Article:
Jet2 adds yet more Edinburgh routes as airport chief calls for tax cut

Picture: TSPL
Picture: TSPL
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Jet2 today announced new Spanish and Greek routes from Edinburgh - just as airport chiefs called again for air taxes to be cut to boost growth.

The airline and Jet2holidays will add Costa de Almeria in Spain and Halkidiki in Greece to further swell their biggest-ever flying programme from the capital next summer to 29 routes.

The news came as airport chief executive Gordon Dewar restated his backing for the Scottish Government’s plans to halve air passenger duty (APD) from 2018.

Jet2 managing director Phil Ward revealed to The Scotsman last year that APD had not affected its expansion in Scotland.

It will fly weekly to Costa de Almeria between April and October, and Halkidiki between May and September.

The expansion comes a month after Jet2 added two routes and said it would increase seats from Edinburgh by one third next year.

It will also fly to Girona in Spain and Naples in Italy, with total routes now four more than this year’s 25, which compares to 17 in 2015.

READ MORE: Air tax not held back Scots expansion say airlines

Chief executive Steve Heapy said: “Our biggest ever summer programme has just got even bigger with the addition of these two brand new destinations.

“Costa de Almeria is our 14th Spanish destination and the seventh in mainland Spain, giving people even more holiday choices to this popular country, and we’re thrilled to be giving our customers the chance to visit the beautiful Halkidiki area.”

Mr Dewar said: “This is fantastic news and I’m sure these new routes will prove very popular with Edinburgh passengers.

“Edinburgh Airport is growing through providing choice to its customers.

“We’re delighted to work with partners like Jet2.com and Jet2holidays to do exactly that.”

Hours earlier, Mr Dewar joined Glasgow Airport managing director Amanda McMillan and EasyJet UK director Sophie Dekkers at the Scottish Parliament to demonstrate their support for the planned APD reduction.

The reduction is opposed by all four opposition parties and environmental groups, which could prevent the minority SNP government from getting the plans approved.

Mr Dewar said: “For greater numbers of people from overseas to spend holidays here, visit friends and family, study and do business in Scotland, it is vital the Scottish Government takes this golden opportunity and confirms APD will be reduced by 50 per cent in April 2018.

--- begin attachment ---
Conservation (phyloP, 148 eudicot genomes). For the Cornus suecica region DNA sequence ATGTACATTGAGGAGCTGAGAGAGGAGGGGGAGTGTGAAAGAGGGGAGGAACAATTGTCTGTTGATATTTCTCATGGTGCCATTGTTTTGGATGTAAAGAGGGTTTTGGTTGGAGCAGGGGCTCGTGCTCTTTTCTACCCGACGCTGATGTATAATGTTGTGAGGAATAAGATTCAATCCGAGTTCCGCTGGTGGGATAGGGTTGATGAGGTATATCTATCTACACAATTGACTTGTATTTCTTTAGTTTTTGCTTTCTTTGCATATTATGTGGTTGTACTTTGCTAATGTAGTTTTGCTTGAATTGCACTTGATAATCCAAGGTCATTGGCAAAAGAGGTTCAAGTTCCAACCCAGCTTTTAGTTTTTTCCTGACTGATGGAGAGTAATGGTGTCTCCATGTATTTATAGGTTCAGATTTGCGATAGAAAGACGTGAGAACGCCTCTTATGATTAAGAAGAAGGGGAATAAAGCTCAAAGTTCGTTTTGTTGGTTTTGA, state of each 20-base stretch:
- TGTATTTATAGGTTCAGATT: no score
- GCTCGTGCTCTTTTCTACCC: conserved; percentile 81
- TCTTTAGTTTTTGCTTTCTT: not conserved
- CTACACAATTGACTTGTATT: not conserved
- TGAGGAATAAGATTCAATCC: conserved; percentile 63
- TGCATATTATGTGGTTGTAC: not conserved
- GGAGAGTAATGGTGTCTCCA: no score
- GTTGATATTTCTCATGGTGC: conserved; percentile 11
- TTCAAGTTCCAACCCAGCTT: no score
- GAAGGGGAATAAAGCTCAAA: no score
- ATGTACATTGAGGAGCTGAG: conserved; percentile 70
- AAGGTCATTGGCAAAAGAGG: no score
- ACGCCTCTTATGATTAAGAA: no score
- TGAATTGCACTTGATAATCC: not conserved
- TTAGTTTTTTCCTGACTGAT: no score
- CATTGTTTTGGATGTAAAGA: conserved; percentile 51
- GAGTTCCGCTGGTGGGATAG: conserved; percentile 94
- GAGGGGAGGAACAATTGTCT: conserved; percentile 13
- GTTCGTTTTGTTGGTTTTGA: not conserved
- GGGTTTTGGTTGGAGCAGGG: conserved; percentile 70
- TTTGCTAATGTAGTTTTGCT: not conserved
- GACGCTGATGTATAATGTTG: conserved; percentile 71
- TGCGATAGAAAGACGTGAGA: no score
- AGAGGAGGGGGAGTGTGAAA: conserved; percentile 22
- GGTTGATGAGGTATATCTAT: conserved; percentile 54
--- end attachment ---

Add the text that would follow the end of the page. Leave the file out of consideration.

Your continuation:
“A one-move 50 per cent reduction will bring an extra 18 million passengers to Scotland between the cut being confirmed and the end of 2021.

“It will generate 10,000 new jobs in tourism, add more than £300 million Gross Value Added per year to the Scottish economy and generate a range of tax revenues that will comfortably exceed the cost of the reduction.”

In March, he said: “We warmly welcome the Scottish Government’s well documented position that APD is a regressive tax that hampers growth.”

The Greens said the airport’s growth showed its APD claims were bogus.

Transport and tourism spokesman John Finnie said: “Yet again, we see airports exposed for falsely claiming that cutting tax is vital for their growth.

“Cutting APD would be environmentally and socially unjust and I hope the Scottish Government considers a fairer approach.”

Labour environment and climate change spokeswoman Claudia Beamish told MSPs yesterday: “SNP plans to slash air passenger duty are fiscally and environmentally irresponsible, taking millions of pounds out of public services.”

Annual passenger numbers at Edinburgh Airport grew by nearly 11 per cent to a record 11.5 million in the year to April.

Delta last week became the third airline to launch daily flights between Edinburgh and New York, when budget carrier Norwegian also announced it would launch a series of US routes from the capital from next spring.

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